On Folly | Adam James Pollock
In our current time, perhaps no word can describe the general demeanour and characteristic carelessness of the population better than folly, from the Old French meaning madness, or, in contemporary use, a lack of good sense. Throughout the ages, there has always existed a certain permissiveness towards a degree of jollity and foolishness; it was regarded as worthwhile to be somewhat silly on occasion, as it was good for the spirit. Nowadays, however, such folly is not only permitted but actively encouraged, posited as good and correct as a mode of self-expression, no matter the extent.
In the English language, however, another definition of folly also exists. It is the name given to largely decorative buildings constructed for little purpose other than the pleasure of their beholding. Often created in homage to another culture or region of the world, such buildings became commonplace additions to French and English landscape gardens in the eighteenth and nineteenth centuries, albeit with the earliest examples appearing several centuries before this. Though some may view these constructions as crossing the border from architecture to art, I view architecture as the most accessible and most public of all the art forms as every individual is, to an extent, a stakeholder in it.
Despite many follies being created seemingly without a tangible purpose, more often than not their design is suggestive of meaning greater than beauty itself. Miniature Parthenons and pyramids have been built across country estates, with Chinese temples being equally as common a feature, the former espousing in its creators the classical virtues, the latter encouraging peace. Such buildings allow for an escape from the mundanities of a wholly singular culture, transporting whoever observes and engages with them to another place or time for however long they choose. From ladies watching the hounds from a hunting tower to adventurers discovering an ancient Roman ruin, the choice of fantasy was there for whoever dared to create it. Still, today, follies are being created, though not to the extent of previous centuries; only in October past did Nicholas Coleridge’s recently constructed folly at Wolverton Hall win a Georgian Group Architectural Award.
I do wonder, however, how long such architecturally and culturally significant buildings can survive in this era characterised by the other kind of folly; when historic statues are easily removed by mob rule, and the history of significant buildings such as those under the ‘care’ of institutions like the National Trust is being rewritten. Will there come a time when the creation of structures such as the Turkish Tent at Painshill in Surrey or the 41-metre-high Chinese pagoda in Kew Gardens will be regarded, too, as not fit for public consumption, viewed not as cultural appreciation but appropriation?
There have been many claims in recent years of cultural appropriation in other art forms, largely in the textile and digital art mediums, so it is not a far cry from reality to imagine a scenario in which this view could enter the architectural realm. Indeed, to an extent, it already has, both for contemporaneously constructed buildings and retrospectively certain structures are being viewed as offensive and oppressive. In recent years, China has come under fire for its commitment to creating entire European-style towns and villages, as well as exact replicas of grandiose Western buildings. In a rare move from China which should be repeated in the West, the government has clamped down on creating structures which are notably alien to Chinese architectural traditions, stating that public buildings should “reveal a city’s culture” rather than make it blend in with cities across the world, in a move that mirrors the Gothic Revival in Britain from the mid-18th Century.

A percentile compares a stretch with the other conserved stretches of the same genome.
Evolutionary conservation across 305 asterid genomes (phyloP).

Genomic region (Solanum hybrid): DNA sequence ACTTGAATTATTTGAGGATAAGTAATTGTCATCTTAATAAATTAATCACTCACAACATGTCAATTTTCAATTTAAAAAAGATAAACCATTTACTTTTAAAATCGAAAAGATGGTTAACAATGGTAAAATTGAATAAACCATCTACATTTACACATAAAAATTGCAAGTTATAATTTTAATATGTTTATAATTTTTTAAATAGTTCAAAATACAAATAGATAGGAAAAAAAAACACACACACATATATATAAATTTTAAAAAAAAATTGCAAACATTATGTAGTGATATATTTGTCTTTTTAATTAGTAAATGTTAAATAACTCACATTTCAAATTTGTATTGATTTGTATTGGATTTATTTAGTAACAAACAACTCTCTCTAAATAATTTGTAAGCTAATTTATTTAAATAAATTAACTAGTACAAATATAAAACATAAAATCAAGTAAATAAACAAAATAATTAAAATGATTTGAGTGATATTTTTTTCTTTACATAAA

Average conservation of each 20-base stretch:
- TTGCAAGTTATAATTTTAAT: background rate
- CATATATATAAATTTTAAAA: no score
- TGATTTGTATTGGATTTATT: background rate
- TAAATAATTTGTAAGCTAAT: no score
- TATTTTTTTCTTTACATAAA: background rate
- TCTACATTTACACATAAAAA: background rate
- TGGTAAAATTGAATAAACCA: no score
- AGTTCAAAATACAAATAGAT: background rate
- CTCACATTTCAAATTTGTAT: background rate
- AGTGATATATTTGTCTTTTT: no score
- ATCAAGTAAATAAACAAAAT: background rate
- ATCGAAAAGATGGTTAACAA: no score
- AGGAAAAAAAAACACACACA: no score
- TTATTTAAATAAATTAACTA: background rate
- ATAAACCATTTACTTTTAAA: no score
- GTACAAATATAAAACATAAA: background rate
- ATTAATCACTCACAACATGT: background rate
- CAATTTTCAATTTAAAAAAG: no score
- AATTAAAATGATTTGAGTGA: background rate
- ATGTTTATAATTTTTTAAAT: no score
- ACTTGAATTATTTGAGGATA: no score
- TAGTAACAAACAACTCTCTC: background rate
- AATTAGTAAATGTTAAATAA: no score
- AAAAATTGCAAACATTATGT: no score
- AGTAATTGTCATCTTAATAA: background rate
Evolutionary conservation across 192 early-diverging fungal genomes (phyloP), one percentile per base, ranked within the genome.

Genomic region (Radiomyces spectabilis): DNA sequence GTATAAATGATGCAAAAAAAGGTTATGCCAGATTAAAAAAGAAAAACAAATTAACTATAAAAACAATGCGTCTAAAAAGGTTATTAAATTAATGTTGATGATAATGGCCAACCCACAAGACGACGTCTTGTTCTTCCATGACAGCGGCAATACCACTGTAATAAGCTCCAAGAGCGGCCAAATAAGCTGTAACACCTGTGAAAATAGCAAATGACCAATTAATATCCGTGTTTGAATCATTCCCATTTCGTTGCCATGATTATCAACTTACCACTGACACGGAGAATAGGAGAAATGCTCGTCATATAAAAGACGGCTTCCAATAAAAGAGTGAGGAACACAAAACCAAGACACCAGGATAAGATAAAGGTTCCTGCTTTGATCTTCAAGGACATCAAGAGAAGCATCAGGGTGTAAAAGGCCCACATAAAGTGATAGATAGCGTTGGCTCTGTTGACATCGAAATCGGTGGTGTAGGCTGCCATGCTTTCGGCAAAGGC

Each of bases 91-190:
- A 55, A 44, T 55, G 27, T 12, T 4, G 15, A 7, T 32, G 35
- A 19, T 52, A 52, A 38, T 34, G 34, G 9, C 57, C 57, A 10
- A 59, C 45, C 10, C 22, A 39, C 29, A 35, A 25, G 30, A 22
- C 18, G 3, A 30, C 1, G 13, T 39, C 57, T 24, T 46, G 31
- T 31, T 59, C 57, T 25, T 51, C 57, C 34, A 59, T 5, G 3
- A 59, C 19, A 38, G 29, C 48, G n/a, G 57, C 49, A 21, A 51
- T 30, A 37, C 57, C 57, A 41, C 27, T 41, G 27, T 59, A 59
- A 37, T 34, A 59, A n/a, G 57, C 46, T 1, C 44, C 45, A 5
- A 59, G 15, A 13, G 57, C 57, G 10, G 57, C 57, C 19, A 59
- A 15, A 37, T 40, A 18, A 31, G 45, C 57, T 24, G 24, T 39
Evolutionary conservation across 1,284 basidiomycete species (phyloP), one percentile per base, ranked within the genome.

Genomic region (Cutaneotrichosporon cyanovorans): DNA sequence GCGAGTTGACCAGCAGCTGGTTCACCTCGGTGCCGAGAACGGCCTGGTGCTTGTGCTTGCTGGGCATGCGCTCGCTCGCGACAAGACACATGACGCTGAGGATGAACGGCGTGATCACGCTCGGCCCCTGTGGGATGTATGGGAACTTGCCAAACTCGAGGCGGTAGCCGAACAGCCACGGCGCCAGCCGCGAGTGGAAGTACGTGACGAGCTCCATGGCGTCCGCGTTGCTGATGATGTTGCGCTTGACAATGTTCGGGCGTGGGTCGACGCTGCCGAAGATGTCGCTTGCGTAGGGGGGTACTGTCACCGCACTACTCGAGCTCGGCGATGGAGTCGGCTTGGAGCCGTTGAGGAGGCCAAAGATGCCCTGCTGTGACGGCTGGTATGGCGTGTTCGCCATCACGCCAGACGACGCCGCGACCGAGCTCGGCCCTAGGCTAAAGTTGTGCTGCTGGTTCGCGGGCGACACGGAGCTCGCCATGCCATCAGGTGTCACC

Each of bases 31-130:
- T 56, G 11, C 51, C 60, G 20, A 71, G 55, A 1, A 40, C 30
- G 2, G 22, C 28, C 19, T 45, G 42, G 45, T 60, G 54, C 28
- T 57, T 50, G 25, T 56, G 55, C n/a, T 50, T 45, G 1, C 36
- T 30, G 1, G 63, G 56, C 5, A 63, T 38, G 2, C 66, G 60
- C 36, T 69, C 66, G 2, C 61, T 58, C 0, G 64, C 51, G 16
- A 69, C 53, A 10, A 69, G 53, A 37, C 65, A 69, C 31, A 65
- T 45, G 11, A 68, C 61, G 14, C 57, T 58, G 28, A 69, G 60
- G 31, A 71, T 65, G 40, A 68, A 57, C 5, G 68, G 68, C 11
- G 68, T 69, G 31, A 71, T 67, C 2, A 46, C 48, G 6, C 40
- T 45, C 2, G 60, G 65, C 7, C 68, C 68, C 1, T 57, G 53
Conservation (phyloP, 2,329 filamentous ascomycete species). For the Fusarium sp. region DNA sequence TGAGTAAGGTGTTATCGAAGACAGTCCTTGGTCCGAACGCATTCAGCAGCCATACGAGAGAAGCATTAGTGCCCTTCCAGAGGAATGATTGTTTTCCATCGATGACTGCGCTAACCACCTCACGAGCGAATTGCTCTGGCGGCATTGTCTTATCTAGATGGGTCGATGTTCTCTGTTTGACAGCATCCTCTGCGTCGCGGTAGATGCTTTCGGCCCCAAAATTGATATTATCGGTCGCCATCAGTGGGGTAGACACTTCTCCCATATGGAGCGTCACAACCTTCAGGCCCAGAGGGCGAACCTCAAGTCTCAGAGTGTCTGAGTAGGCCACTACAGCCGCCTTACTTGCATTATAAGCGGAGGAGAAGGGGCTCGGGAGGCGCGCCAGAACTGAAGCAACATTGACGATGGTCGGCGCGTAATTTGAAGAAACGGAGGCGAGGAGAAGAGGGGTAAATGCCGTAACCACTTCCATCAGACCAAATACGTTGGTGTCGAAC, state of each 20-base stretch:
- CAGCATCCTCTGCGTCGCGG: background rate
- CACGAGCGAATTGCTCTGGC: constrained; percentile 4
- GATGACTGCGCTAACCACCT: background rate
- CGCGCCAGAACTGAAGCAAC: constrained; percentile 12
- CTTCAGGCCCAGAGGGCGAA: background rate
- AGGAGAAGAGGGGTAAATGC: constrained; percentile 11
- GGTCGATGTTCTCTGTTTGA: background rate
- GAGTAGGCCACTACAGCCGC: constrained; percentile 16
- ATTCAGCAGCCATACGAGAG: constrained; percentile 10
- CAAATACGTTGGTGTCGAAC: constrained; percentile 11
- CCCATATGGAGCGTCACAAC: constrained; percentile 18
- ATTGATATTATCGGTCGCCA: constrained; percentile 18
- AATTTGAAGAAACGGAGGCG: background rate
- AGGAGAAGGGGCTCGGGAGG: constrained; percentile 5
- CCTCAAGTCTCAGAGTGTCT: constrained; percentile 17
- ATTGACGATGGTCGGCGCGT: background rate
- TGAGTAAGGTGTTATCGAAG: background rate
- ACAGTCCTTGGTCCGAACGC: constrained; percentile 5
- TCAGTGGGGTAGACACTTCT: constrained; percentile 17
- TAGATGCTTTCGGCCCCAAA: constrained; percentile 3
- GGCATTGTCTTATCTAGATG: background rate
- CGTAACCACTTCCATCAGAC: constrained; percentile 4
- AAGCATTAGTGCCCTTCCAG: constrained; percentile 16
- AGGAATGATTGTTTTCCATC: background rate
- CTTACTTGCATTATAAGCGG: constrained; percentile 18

On the flip side of the same coin, architectural creations are now also being retrospectively denoted as modes of cultural appropriation, especially in academic circles. Most notably can this be found in places that were previously colonies of other nations, such as India (and Pakistan). It is argued that any buildings which the colonialists created in local styles in these areas were not attempts to be sympathetic to the local cultures, but were rather attempts to subsume these cultures into their own hegemonic order, subsequently erasing the original culture which developed the style in the first place.
It is in such a context I wonder what will happen to our dear friend the folly, who has been a fixture of the British architectural landscape for almost half a millennium. Will it remain steadfast in its existence as an inspiration of fantasy and whimsy, or will it be defeated by a different kind of folly? As with everything, only time will tell. I must, however, agree with Erasmus who wrote that “the highest form of bliss is living with a certain degree of folly”. I can only hope he meant the architectural kind